The origins of Yellow Shirt Day were innocent enough.  One Tuesday, a member of my team, Narender and I wore a yellow shirt on the same day.  We laughed about it and said every Tuesday should be Yellow Shirt Day and dismissed the joke.

To my surprise on the next Tuesday, the entire team wore a yellow shirt.  Guys who didn’t own a yellow shirt went out and bought one just for the day.

The tradition being born, we embraced it every Tuesday.  On Tuesday, we would go for a walk during our lunch break and compliment other people who wore yellow shirts.  The reaction from strangers on the streets of New York covered a broad spectrum, ranging from humorous to angry.

The co-founder of Yellow Shirt Day, Narender Nath, was killed in the World Trade Center less than a year later during the horror of 9/11.

Narender came to mind this morning as I realized I was wearing a yellow shirt on Tuesday.

Narender was as close to a perfect human being as I have been able to find on this planet. 

He preferred humor over anger.

He chose directness instead of misdirection. 

He selected honesty over dishonesty.

He embraced transparency instead of being opaque. 

He wished people to be accountable for their actions and was quite direct about it.

He preferred to be proactive and to embrace his passion instead of being apathetic and indifferent.

He avoided being a one-man-band – he was a collaborator by nature.

He didn’t reinvent what someone else had already created.  He recognized the value of leveraging what someone else had worked hard to create.

He asked nothing of anyone.  He led by example.

As I thought about Narender this morning, I was wondering if we have learned anything as a society since he died.

Greed, apathy, indifference and corruption appear to be around us more than ever.

Deception seems to be the way the game is played in many levels of society.  The model of “say one thing and do another” seems to be commonly practiced by leaders and those who are led.

Senseless wars against “this and that” appear to be the preferred model of solving anything.  We have a war against terror, a war against global warming and a war against extinction.  We appear to always be fighting what we don’t like instead of embracing the solution we should be striving for.

Headlines of failure in the housing market, the financial market and the employment market hammer us daily.

The starving, impoverished, diseased and destitute continue to cry out for help.

The media encourages us to focus on the disaster all around us under the guise of informing us.

Many of us who are hammered by the media do the best we can, all the while struggling with our need to be more authentic to ourselves and to others.

If only we could get some breathing room, we reason, then we could be more true to ourselves.

We could then shake off the negative messaging from the media and truly discover the world for its beauty and potential.

Narender looked at this challenge differently.

He didn’t wait for the breathing space in order to create authenticity within himself.

He knew that if he waited for the opportunity to be authentic with himself and with others, he would wait forever and would be incredibly frustrated as he waited.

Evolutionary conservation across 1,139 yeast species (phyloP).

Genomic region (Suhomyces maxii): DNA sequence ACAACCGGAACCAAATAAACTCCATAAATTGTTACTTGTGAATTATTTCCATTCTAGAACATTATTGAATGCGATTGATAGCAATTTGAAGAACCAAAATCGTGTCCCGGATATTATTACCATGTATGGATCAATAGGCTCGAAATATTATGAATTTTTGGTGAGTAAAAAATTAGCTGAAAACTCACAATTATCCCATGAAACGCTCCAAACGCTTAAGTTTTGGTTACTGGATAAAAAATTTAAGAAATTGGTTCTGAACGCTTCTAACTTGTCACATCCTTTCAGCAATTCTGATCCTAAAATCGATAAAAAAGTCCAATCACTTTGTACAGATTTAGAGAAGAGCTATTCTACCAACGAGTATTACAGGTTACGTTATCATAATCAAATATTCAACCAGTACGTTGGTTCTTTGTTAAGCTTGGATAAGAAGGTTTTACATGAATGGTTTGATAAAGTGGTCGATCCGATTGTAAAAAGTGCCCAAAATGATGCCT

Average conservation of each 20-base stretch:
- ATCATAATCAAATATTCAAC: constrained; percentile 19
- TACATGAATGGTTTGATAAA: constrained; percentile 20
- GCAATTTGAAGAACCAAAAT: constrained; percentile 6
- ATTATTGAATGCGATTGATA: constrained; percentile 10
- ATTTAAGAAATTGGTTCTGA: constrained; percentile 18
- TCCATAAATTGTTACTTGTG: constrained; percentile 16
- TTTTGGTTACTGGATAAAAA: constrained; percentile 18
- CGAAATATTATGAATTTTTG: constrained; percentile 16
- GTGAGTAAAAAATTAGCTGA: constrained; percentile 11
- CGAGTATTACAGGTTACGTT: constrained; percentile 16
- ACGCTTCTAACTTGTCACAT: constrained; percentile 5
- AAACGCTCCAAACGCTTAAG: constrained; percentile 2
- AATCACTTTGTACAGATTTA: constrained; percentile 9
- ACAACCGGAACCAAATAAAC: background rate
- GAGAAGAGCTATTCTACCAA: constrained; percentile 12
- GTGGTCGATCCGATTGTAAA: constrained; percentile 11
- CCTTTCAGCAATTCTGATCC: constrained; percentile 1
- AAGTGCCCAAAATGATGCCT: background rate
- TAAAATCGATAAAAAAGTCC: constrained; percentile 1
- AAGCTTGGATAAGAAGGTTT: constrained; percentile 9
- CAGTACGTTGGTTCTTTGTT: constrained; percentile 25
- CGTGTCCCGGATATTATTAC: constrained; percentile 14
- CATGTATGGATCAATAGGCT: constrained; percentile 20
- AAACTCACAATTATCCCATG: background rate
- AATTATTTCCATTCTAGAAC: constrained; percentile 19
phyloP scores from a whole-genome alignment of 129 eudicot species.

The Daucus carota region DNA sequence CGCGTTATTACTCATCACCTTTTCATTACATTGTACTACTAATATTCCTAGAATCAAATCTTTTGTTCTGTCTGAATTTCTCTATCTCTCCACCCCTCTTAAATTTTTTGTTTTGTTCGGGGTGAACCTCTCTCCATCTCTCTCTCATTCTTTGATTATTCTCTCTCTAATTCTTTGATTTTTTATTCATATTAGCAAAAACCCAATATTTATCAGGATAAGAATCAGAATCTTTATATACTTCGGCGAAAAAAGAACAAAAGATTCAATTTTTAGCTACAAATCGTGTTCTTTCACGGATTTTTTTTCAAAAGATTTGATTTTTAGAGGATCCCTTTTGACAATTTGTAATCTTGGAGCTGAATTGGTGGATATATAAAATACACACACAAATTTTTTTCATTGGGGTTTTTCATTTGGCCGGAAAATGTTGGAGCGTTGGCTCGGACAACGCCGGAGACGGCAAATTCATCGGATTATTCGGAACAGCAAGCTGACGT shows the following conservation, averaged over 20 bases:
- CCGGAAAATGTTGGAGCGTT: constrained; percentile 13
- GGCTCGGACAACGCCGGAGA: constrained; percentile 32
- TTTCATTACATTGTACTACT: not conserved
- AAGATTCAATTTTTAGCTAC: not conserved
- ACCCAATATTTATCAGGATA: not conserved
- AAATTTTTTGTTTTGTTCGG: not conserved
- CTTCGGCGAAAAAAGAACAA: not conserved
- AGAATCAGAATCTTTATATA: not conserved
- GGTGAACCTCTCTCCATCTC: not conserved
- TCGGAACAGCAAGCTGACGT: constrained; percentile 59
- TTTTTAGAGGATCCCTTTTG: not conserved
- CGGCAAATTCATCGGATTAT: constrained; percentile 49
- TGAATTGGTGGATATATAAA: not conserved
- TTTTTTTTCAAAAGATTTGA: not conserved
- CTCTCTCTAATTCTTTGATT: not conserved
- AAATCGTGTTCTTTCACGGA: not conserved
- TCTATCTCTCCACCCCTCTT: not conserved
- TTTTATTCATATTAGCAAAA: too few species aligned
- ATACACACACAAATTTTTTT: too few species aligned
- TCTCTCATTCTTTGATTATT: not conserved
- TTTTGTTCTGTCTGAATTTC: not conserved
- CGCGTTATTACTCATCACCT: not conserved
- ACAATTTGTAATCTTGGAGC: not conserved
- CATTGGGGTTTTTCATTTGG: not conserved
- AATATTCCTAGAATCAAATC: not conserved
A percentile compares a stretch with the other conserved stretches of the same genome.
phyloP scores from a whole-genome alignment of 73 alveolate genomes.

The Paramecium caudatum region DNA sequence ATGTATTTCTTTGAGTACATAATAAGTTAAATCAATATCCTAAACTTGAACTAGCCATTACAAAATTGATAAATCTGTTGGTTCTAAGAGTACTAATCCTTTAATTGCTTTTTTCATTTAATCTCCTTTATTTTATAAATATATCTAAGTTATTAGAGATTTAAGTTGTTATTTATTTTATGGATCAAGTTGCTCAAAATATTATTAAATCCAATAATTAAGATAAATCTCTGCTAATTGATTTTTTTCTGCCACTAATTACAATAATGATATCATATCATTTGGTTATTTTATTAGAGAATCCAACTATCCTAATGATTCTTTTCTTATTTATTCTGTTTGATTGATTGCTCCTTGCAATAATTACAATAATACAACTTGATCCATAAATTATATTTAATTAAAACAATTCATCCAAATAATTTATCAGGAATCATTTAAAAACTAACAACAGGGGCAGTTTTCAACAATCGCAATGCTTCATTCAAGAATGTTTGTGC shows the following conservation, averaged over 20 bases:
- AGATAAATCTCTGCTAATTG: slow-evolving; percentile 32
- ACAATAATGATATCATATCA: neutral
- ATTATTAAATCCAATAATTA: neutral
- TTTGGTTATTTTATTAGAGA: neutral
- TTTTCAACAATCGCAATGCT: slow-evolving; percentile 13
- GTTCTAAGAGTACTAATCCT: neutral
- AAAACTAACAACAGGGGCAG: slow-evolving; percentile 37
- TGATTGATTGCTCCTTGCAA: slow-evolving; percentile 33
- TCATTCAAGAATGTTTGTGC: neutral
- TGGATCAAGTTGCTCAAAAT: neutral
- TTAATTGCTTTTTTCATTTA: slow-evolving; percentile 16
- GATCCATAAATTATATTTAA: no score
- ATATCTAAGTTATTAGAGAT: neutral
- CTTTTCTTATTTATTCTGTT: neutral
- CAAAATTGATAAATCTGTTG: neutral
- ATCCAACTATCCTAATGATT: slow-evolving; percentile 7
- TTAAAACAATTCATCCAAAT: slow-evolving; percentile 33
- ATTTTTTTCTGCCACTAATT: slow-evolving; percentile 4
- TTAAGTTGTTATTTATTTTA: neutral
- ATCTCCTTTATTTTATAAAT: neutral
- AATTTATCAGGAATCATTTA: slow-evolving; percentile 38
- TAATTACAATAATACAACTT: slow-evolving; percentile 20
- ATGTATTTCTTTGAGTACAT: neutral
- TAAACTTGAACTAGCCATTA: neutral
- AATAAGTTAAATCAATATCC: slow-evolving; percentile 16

If you were to ask Narender what he saw in the world, you would swear he lived on a different planet.  In a world allegedly filled with collapse, Narender saw growth.

In a world of war and hate, Narender saw love and nurturing.

In a world of indifference and apathy, Narender saw the opportunities that lay before those who followed their passion to make a positive impact.

Our world is what we believe it to be.

The media wants us to believe it is all coming apart.

Narender believed it to be one of unlimited opportunity for living, loving, learning and leaving a legacy.

I know you believe this also.

However, when you find yourself in the structural tension between what you believe and what you manifest, remember this:

Each of us owns the responsibility for changing our own world and subsequently the world around us.

If we wait for the world to give us the opportunity to become self-enabled to the point where we can finally start living an impactful life we will never get there.

And that makes for a pretty depressing journey of wasted, unrealized potential

Don’t let this happen to you.

As many experts say and as Narender practiced:

When you change the way you look at things, the things you look at change.

Yes, it is an overused statement.

But perhaps it is overused because we still haven’t learned the truth within it and so we need to keep hearing it.

How do you see the world today?  How badly would you like to see it in a different light?

Look around you – there are many people who are ready to collaborate with you to create that world.

Yours in service and servanthood.


PS – A guy by the name of Mike walked into the coffee shop as I was writing this.  He was wearing a yellow shirt also and so I couldn’t resist introducing myself and telling him the story of Narender and Yellow Shirt Day.  As he left, he laughed and said “maybe we can start Yellow Shirt Day where I work”.  That would be cool, Mike!

It sometimes doesn’t take much to influence someone else in a positive way.

Simple actions touch hearts and in turn influence minds.  Whose heart are you touching today?

For my Musings-in-a-Minute version, please click here.